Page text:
Primary Residence: Determining What You Can Afford

Primary Residence: Determining What You Can Afford

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Typically, people buy the nicest house that they can afford. Sometime the thought process is that increasing income over one’s lifetime will ease the burden of a large house payment. There is some merit to this thought process, but I would also urge you to analyze this purchase as a banker would.

This first most important thing to understand is that a primary residence may be considered a financial asset, but it is also a liability because you always need a place to live. Unless you want to be homeless after you sell it, you will always need to purchase another home or rent another apartment. Now, if you purchase a secondary residence for the strict purpose of being rented out, this is purely a financial asset. Either way, I suggest you analyze the purchase like a banker.

Bankers understand that there are 11 major properties that can be used to judge a financial asset. Even though your primary residence is not a financial asset, these tools can be useful for analyzing any large purchase that you make. A home as an asset has advantages and disadvantages to it’s properties, much like any investment.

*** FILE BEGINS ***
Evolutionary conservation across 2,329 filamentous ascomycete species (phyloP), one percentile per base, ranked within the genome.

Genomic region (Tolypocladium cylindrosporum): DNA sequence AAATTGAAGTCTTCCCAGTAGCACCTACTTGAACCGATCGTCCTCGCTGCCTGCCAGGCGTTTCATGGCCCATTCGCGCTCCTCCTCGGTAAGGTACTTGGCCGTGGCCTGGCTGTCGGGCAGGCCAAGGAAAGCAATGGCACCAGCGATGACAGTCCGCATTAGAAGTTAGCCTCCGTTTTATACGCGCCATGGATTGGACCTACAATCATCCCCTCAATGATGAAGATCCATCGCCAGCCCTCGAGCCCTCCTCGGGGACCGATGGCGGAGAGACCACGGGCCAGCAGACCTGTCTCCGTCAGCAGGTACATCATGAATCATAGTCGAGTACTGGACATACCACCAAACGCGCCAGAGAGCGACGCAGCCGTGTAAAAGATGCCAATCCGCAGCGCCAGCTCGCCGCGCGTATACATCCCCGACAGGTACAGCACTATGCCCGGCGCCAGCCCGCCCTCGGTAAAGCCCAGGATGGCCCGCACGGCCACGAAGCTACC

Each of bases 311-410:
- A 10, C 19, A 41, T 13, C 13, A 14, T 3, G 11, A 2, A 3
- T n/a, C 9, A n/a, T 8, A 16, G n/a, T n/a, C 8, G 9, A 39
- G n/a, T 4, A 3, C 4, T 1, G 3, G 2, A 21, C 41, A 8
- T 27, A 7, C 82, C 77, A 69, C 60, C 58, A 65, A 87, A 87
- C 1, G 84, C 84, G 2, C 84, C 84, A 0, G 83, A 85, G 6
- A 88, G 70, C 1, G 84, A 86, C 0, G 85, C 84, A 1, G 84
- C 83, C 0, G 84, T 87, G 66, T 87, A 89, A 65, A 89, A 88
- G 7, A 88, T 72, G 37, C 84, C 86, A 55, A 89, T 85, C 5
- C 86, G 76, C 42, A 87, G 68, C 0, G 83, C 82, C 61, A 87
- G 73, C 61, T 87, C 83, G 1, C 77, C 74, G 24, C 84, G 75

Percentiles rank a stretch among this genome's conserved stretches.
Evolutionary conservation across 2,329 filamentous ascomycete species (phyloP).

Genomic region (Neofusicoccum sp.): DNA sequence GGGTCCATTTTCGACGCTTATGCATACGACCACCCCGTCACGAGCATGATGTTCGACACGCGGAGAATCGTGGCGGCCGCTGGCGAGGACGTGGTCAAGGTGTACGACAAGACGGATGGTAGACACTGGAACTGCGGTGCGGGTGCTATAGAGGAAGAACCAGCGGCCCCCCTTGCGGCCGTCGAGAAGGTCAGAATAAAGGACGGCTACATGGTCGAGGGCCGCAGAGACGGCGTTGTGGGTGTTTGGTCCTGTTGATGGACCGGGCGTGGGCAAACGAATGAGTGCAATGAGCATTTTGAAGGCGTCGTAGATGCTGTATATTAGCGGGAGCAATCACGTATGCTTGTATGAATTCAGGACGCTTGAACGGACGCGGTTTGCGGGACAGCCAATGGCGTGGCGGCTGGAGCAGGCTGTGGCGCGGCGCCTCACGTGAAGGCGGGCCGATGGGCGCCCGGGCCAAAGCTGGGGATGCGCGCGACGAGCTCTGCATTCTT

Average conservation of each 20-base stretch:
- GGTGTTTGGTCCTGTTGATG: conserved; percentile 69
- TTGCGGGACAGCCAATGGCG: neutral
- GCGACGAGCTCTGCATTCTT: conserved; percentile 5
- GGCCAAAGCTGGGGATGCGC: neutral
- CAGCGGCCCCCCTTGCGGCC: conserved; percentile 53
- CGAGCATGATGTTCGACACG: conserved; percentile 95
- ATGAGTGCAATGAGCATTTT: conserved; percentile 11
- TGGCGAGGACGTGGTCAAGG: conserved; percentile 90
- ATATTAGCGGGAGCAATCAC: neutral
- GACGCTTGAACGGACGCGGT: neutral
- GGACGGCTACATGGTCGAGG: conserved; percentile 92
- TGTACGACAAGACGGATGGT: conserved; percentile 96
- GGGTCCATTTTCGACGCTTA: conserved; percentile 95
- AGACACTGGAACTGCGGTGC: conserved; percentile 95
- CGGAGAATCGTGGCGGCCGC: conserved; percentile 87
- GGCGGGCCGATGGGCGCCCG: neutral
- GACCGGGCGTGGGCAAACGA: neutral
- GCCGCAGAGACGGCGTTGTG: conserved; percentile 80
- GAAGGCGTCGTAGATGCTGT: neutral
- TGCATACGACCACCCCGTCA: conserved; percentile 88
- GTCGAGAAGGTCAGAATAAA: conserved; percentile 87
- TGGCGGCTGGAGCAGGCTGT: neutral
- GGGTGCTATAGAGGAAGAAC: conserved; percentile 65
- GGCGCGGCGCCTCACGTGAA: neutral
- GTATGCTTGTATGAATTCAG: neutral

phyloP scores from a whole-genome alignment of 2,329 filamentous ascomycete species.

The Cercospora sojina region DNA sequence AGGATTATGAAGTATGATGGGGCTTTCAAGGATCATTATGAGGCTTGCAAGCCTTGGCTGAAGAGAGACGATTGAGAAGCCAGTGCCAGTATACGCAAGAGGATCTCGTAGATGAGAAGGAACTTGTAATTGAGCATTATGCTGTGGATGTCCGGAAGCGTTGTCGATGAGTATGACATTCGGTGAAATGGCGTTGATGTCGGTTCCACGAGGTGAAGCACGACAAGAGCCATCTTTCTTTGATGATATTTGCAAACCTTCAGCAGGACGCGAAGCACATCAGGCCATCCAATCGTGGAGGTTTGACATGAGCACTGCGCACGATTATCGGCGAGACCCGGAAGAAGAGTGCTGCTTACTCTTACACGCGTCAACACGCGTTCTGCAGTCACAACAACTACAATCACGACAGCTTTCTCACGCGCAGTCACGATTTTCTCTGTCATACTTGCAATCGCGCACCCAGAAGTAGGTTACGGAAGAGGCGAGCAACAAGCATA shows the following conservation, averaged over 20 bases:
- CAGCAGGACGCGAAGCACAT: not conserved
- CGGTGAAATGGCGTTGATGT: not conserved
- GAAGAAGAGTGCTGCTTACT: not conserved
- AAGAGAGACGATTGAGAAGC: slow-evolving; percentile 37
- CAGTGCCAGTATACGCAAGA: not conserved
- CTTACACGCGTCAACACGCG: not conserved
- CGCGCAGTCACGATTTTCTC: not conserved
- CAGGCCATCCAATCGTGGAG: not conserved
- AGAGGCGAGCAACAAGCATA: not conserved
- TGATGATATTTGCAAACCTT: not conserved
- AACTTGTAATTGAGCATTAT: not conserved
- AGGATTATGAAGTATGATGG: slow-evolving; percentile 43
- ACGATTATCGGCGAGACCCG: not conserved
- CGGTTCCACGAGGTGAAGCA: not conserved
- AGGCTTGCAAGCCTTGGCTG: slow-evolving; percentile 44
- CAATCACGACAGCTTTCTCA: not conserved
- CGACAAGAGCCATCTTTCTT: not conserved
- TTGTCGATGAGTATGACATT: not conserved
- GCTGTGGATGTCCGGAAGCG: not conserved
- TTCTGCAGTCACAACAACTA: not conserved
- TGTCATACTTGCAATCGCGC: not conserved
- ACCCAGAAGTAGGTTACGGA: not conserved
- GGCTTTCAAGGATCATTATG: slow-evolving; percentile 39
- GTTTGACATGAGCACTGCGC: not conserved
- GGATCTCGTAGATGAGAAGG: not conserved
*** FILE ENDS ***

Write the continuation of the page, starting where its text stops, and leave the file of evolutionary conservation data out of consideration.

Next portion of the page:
• Moneyness: Ability to buy stuff. For example, cash and checks can be used to purchase food or clothes. A house or car cannot do this. You cannot go to a grocery store and buy food by trading your house. Moneyness is an attractive feature for a short term investor.
  • Divisibility and Denomination: Cash and checks can be divided down to the penny. This is smallest denomination in the United States. Other assets cannot be divided like this. For example, often bonds are sold in units of $500 or $1000. Houses are sold in complete, while condos are sold by the unit. While you could take parts off your car or house and sell them for their individual value, most people can clearly see that the value of the lumber in your house is not worth tearing your house apart to eat for a week. Divisibility is an attractive feature for an investor, but not for a borrower. A borrower does not want to get twenty $5000 loans to purchase a $100,000 home.
  • Reversibility: This is the cost to purchase an asset. Generally, a house bought in cash has no major cost, but there is also no market maker. This is a barrier to buying/selling a home. If you decide you want to sell your home, you most likely have to hold it until you can find a buyer. This makes you the market maker and slows down the process. You can hire a Realtor to assist you in selling the house, but this adds to your market making costs. Reversibility is an attractive feature to an investor, and homes require significant cost when transacting and do not have very good reversibility.
  • Cash Flow: Cash flow is the amount of money that is received from a financial asset. A home, which is lived in (without renters), will always generate negative cash flow. Taxes, insurance, and home repairs all contribute to this negative cash flow on a primary residence. Cash flow is attractive for an investor. A primary residence provides no cash flow, but a rental unit provides cash flow each month.